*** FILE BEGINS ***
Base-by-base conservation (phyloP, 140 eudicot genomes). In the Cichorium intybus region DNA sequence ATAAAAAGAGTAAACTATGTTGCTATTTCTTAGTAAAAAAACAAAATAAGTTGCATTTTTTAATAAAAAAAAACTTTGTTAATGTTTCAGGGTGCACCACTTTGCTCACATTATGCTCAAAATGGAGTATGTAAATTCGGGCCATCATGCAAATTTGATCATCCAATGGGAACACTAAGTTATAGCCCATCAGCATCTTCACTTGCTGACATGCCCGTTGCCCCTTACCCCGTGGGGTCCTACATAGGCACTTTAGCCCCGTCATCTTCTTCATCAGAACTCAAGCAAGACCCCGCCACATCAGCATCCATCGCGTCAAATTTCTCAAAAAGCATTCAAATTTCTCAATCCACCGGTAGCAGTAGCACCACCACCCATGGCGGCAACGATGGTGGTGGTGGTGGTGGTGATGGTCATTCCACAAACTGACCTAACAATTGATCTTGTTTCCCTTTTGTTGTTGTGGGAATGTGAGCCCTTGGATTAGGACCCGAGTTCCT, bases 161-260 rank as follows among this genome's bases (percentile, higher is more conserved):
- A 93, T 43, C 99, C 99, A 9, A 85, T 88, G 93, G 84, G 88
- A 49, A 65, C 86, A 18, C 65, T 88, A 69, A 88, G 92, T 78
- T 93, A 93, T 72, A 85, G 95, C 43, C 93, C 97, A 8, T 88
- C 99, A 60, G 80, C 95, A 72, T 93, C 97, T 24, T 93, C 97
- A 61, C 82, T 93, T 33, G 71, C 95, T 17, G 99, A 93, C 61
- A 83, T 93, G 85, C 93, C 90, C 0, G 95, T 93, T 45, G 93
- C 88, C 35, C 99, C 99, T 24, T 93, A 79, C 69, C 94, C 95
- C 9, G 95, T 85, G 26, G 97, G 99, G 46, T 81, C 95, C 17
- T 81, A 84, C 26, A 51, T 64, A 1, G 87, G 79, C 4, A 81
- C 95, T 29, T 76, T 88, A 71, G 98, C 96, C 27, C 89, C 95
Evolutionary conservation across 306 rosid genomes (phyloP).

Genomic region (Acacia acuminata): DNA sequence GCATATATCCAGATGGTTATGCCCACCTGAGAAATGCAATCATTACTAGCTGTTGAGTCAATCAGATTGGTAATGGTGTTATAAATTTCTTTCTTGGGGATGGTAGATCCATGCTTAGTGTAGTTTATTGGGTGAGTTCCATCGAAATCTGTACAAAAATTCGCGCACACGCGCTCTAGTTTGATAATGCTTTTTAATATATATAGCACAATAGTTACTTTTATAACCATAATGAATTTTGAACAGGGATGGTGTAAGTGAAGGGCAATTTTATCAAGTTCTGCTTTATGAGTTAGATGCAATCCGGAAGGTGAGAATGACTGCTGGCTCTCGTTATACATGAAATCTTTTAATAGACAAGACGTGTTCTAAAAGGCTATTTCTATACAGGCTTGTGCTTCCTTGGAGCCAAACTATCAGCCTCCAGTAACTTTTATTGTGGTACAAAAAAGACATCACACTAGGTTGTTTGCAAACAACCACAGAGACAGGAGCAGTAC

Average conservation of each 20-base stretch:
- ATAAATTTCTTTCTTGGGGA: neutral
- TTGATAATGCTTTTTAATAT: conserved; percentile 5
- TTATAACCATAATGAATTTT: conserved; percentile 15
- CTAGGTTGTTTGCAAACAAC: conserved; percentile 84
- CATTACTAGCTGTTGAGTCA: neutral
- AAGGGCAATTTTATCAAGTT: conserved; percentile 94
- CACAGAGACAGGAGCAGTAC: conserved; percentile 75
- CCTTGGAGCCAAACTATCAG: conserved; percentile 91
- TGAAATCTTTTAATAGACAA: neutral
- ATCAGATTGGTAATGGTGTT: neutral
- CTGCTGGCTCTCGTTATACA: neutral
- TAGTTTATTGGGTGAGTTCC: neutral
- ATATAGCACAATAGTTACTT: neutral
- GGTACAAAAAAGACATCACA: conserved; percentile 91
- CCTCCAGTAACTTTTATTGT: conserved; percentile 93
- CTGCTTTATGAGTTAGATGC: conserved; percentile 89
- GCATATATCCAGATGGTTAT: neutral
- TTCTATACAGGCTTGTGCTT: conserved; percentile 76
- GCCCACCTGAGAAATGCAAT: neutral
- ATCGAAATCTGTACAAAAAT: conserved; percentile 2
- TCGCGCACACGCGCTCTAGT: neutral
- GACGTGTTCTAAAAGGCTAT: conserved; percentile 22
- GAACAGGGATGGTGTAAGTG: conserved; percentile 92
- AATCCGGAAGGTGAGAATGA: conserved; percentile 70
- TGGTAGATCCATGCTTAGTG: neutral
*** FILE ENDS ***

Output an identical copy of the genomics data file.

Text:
Base-by-base conservation (phyloP, 140 eudicot genomes). In the Cichorium intybus region DNA sequence ATAAAAAGAGTAAACTATGTTGCTATTTCTTAGTAAAAAAACAAAATAAGTTGCATTTTTTAATAAAAAAAAACTTTGTTAATGTTTCAGGGTGCACCACTTTGCTCACATTATGCTCAAAATGGAGTATGTAAATTCGGGCCATCATGCAAATTTGATCATCCAATGGGAACACTAAGTTATAGCCCATCAGCATCTTCACTTGCTGACATGCCCGTTGCCCCTTACCCCGTGGGGTCCTACATAGGCACTTTAGCCCCGTCATCTTCTTCATCAGAACTCAAGCAAGACCCCGCCACATCAGCATCCATCGCGTCAAATTTCTCAAAAAGCATTCAAATTTCTCAATCCACCGGTAGCAGTAGCACCACCACCCATGGCGGCAACGATGGTGGTGGTGGTGGTGGTGATGGTCATTCCACAAACTGACCTAACAATTGATCTTGTTTCCCTTTTGTTGTTGTGGGAATGTGAGCCCTTGGATTAGGACCCGAGTTCCT, bases 161-260 rank as follows among this genome's bases (percentile, higher is more conserved):
- A 93, T 43, C 99, C 99, A 9, A 85, T 88, G 93, G 84, G 88
- A 49, A 65, C 86, A 18, C 65, T 88, A 69, A 88, G 92, T 78
- T 93, A 93, T 72, A 85, G 95, C 43, C 93, C 97, A 8, T 88
- C 99, A 60, G 80, C 95, A 72, T 93, C 97, T 24, T 93, C 97
- A 61, C 82, T 93, T 33, G 71, C 95, T 17, G 99, A 93, C 61
- A 83, T 93, G 85, C 93, C 90, C 0, G 95, T 93, T 45, G 93
- C 88, C 35, C 99, C 99, T 24, T 93, A 79, C 69, C 94, C 95
- C 9, G 95, T 85, G 26, G 97, G 99, G 46, T 81, C 95, C 17
- T 81, A 84, C 26, A 51, T 64, A 1, G 87, G 79, C 4, A 81
- C 95, T 29, T 76, T 88, A 71, G 98, C 96, C 27, C 89, C 95
Evolutionary conservation across 306 rosid genomes (phyloP).

Genomic region (Acacia acuminata): DNA sequence GCATATATCCAGATGGTTATGCCCACCTGAGAAATGCAATCATTACTAGCTGTTGAGTCAATCAGATTGGTAATGGTGTTATAAATTTCTTTCTTGGGGATGGTAGATCCATGCTTAGTGTAGTTTATTGGGTGAGTTCCATCGAAATCTGTACAAAAATTCGCGCACACGCGCTCTAGTTTGATAATGCTTTTTAATATATATAGCACAATAGTTACTTTTATAACCATAATGAATTTTGAACAGGGATGGTGTAAGTGAAGGGCAATTTTATCAAGTTCTGCTTTATGAGTTAGATGCAATCCGGAAGGTGAGAATGACTGCTGGCTCTCGTTATACATGAAATCTTTTAATAGACAAGACGTGTTCTAAAAGGCTATTTCTATACAGGCTTGTGCTTCCTTGGAGCCAAACTATCAGCCTCCAGTAACTTTTATTGTGGTACAAAAAAGACATCACACTAGGTTGTTTGCAAACAACCACAGAGACAGGAGCAGTAC

Average conservation of each 20-base stretch:
- ATAAATTTCTTTCTTGGGGA: neutral
- TTGATAATGCTTTTTAATAT: conserved; percentile 5
- TTATAACCATAATGAATTTT: conserved; percentile 15
- CTAGGTTGTTTGCAAACAAC: conserved; percentile 84
- CATTACTAGCTGTTGAGTCA: neutral
- AAGGGCAATTTTATCAAGTT: conserved; percentile 94
- CACAGAGACAGGAGCAGTAC: conserved; percentile 75
- CCTTGGAGCCAAACTATCAG: conserved; percentile 91
- TGAAATCTTTTAATAGACAA: neutral
- ATCAGATTGGTAATGGTGTT: neutral
- CTGCTGGCTCTCGTTATACA: neutral
- TAGTTTATTGGGTGAGTTCC: neutral
- ATATAGCACAATAGTTACTT: neutral
- GGTACAAAAAAGACATCACA: conserved; percentile 91
- CCTCCAGTAACTTTTATTGT: conserved; percentile 93
- CTGCTTTATGAGTTAGATGC: conserved; percentile 89
- GCATATATCCAGATGGTTAT: neutral
- TTCTATACAGGCTTGTGCTT: conserved; percentile 76
- GCCCACCTGAGAAATGCAAT: neutral
- ATCGAAATCTGTACAAAAAT: conserved; percentile 2
- TCGCGCACACGCGCTCTAGT: neutral
- GACGTGTTCTAAAAGGCTAT: conserved; percentile 22
- GAACAGGGATGGTGTAAGTG: conserved; percentile 92
- AATCCGGAAGGTGAGAATGA: conserved; percentile 70
- TGGTAGATCCATGCTTAGTG: neutral